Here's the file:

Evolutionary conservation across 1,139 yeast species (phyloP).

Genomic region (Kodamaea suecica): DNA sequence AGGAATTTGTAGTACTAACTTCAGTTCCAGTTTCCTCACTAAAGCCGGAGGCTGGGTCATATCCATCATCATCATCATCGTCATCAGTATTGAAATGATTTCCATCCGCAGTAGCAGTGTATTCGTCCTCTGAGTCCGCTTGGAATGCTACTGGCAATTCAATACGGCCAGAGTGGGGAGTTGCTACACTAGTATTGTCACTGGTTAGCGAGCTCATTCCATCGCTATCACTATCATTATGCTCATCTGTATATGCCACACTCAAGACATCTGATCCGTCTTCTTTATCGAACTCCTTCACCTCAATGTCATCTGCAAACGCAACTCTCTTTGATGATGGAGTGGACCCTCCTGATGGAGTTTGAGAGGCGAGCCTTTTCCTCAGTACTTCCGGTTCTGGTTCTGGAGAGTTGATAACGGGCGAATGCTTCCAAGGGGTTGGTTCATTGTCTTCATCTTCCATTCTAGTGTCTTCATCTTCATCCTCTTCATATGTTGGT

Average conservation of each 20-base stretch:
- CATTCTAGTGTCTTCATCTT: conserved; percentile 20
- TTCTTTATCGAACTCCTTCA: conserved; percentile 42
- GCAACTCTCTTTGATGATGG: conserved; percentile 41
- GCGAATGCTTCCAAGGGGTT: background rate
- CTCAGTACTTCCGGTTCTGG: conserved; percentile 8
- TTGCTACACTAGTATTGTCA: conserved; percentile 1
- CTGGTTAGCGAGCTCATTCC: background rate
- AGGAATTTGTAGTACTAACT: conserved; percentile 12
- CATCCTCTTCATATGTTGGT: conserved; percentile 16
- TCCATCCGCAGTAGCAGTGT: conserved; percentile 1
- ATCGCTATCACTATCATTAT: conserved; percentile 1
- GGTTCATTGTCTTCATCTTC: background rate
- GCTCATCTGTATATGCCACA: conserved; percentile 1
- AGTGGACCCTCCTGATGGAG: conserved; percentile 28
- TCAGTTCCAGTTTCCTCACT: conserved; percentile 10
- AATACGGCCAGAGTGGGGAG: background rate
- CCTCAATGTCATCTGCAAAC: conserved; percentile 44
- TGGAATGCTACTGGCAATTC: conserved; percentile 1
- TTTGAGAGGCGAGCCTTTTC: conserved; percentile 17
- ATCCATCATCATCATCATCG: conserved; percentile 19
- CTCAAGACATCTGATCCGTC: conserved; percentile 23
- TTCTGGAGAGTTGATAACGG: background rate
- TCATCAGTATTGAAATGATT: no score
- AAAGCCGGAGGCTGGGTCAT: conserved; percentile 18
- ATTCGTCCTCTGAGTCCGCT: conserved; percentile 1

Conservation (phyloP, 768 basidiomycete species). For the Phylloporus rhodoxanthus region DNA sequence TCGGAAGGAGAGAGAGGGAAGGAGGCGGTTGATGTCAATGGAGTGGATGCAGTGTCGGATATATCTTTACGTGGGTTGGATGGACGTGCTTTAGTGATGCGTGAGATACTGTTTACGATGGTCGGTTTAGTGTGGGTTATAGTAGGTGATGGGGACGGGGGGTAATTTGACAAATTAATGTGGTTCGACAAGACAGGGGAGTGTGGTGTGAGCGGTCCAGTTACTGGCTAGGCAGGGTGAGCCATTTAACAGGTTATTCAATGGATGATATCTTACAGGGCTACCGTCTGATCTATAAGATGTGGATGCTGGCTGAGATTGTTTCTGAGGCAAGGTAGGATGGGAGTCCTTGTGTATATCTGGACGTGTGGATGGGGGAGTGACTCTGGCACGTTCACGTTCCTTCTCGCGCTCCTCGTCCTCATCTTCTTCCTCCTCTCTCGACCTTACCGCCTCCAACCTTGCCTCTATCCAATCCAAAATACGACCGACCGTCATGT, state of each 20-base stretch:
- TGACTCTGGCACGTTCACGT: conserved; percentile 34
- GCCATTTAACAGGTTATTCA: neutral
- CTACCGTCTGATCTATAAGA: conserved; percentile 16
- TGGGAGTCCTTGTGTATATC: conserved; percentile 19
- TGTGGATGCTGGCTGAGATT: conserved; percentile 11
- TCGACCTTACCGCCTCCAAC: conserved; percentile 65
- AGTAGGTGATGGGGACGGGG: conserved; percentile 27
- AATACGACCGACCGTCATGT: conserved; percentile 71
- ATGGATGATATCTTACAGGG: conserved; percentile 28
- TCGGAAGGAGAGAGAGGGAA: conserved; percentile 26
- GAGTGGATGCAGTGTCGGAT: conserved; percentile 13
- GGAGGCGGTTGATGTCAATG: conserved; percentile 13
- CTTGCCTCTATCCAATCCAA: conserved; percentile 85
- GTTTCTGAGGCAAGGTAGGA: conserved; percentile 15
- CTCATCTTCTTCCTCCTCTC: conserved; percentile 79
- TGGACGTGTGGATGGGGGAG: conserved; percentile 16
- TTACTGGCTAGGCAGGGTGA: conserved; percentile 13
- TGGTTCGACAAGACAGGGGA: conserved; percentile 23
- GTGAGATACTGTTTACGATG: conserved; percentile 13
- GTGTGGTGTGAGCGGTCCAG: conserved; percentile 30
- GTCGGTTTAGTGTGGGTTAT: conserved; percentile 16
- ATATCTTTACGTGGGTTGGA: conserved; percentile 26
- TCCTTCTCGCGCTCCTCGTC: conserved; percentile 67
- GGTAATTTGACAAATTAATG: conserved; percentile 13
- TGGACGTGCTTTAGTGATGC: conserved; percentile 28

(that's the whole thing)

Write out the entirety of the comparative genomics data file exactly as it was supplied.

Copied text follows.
Evolutionary conservation across 1,139 yeast species (phyloP).

Genomic region (Kodamaea suecica): DNA sequence AGGAATTTGTAGTACTAACTTCAGTTCCAGTTTCCTCACTAAAGCCGGAGGCTGGGTCATATCCATCATCATCATCATCGTCATCAGTATTGAAATGATTTCCATCCGCAGTAGCAGTGTATTCGTCCTCTGAGTCCGCTTGGAATGCTACTGGCAATTCAATACGGCCAGAGTGGGGAGTTGCTACACTAGTATTGTCACTGGTTAGCGAGCTCATTCCATCGCTATCACTATCATTATGCTCATCTGTATATGCCACACTCAAGACATCTGATCCGTCTTCTTTATCGAACTCCTTCACCTCAATGTCATCTGCAAACGCAACTCTCTTTGATGATGGAGTGGACCCTCCTGATGGAGTTTGAGAGGCGAGCCTTTTCCTCAGTACTTCCGGTTCTGGTTCTGGAGAGTTGATAACGGGCGAATGCTTCCAAGGGGTTGGTTCATTGTCTTCATCTTCCATTCTAGTGTCTTCATCTTCATCCTCTTCATATGTTGGT

Average conservation of each 20-base stretch:
- CATTCTAGTGTCTTCATCTT: conserved; percentile 20
- TTCTTTATCGAACTCCTTCA: conserved; percentile 42
- GCAACTCTCTTTGATGATGG: conserved; percentile 41
- GCGAATGCTTCCAAGGGGTT: background rate
- CTCAGTACTTCCGGTTCTGG: conserved; percentile 8
- TTGCTACACTAGTATTGTCA: conserved; percentile 1
- CTGGTTAGCGAGCTCATTCC: background rate
- AGGAATTTGTAGTACTAACT: conserved; percentile 12
- CATCCTCTTCATATGTTGGT: conserved; percentile 16
- TCCATCCGCAGTAGCAGTGT: conserved; percentile 1
- ATCGCTATCACTATCATTAT: conserved; percentile 1
- GGTTCATTGTCTTCATCTTC: background rate
- GCTCATCTGTATATGCCACA: conserved; percentile 1
- AGTGGACCCTCCTGATGGAG: conserved; percentile 28
- TCAGTTCCAGTTTCCTCACT: conserved; percentile 10
- AATACGGCCAGAGTGGGGAG: background rate
- CCTCAATGTCATCTGCAAAC: conserved; percentile 44
- TGGAATGCTACTGGCAATTC: conserved; percentile 1
- TTTGAGAGGCGAGCCTTTTC: conserved; percentile 17
- ATCCATCATCATCATCATCG: conserved; percentile 19
- CTCAAGACATCTGATCCGTC: conserved; percentile 23
- TTCTGGAGAGTTGATAACGG: background rate
- TCATCAGTATTGAAATGATT: no score
- AAAGCCGGAGGCTGGGTCAT: conserved; percentile 18
- ATTCGTCCTCTGAGTCCGCT: conserved; percentile 1

Conservation (phyloP, 768 basidiomycete species). For the Phylloporus rhodoxanthus region DNA sequence TCGGAAGGAGAGAGAGGGAAGGAGGCGGTTGATGTCAATGGAGTGGATGCAGTGTCGGATATATCTTTACGTGGGTTGGATGGACGTGCTTTAGTGATGCGTGAGATACTGTTTACGATGGTCGGTTTAGTGTGGGTTATAGTAGGTGATGGGGACGGGGGGTAATTTGACAAATTAATGTGGTTCGACAAGACAGGGGAGTGTGGTGTGAGCGGTCCAGTTACTGGCTAGGCAGGGTGAGCCATTTAACAGGTTATTCAATGGATGATATCTTACAGGGCTACCGTCTGATCTATAAGATGTGGATGCTGGCTGAGATTGTTTCTGAGGCAAGGTAGGATGGGAGTCCTTGTGTATATCTGGACGTGTGGATGGGGGAGTGACTCTGGCACGTTCACGTTCCTTCTCGCGCTCCTCGTCCTCATCTTCTTCCTCCTCTCTCGACCTTACCGCCTCCAACCTTGCCTCTATCCAATCCAAAATACGACCGACCGTCATGT, state of each 20-base stretch:
- TGACTCTGGCACGTTCACGT: conserved; percentile 34
- GCCATTTAACAGGTTATTCA: neutral
- CTACCGTCTGATCTATAAGA: conserved; percentile 16
- TGGGAGTCCTTGTGTATATC: conserved; percentile 19
- TGTGGATGCTGGCTGAGATT: conserved; percentile 11
- TCGACCTTACCGCCTCCAAC: conserved; percentile 65
- AGTAGGTGATGGGGACGGGG: conserved; percentile 27
- AATACGACCGACCGTCATGT: conserved; percentile 71
- ATGGATGATATCTTACAGGG: conserved; percentile 28
- TCGGAAGGAGAGAGAGGGAA: conserved; percentile 26
- GAGTGGATGCAGTGTCGGAT: conserved; percentile 13
- GGAGGCGGTTGATGTCAATG: conserved; percentile 13
- CTTGCCTCTATCCAATCCAA: conserved; percentile 85
- GTTTCTGAGGCAAGGTAGGA: conserved; percentile 15
- CTCATCTTCTTCCTCCTCTC: conserved; percentile 79
- TGGACGTGTGGATGGGGGAG: conserved; percentile 16
- TTACTGGCTAGGCAGGGTGA: conserved; percentile 13
- TGGTTCGACAAGACAGGGGA: conserved; percentile 23
- GTGAGATACTGTTTACGATG: conserved; percentile 13
- GTGTGGTGTGAGCGGTCCAG: conserved; percentile 30
- GTCGGTTTAGTGTGGGTTAT: conserved; percentile 16
- ATATCTTTACGTGGGTTGGA: conserved; percentile 26
- TCCTTCTCGCGCTCCTCGTC: conserved; percentile 67
- GGTAATTTGACAAATTAATG: conserved; percentile 13
- TGGACGTGCTTTAGTGATGC: conserved; percentile 28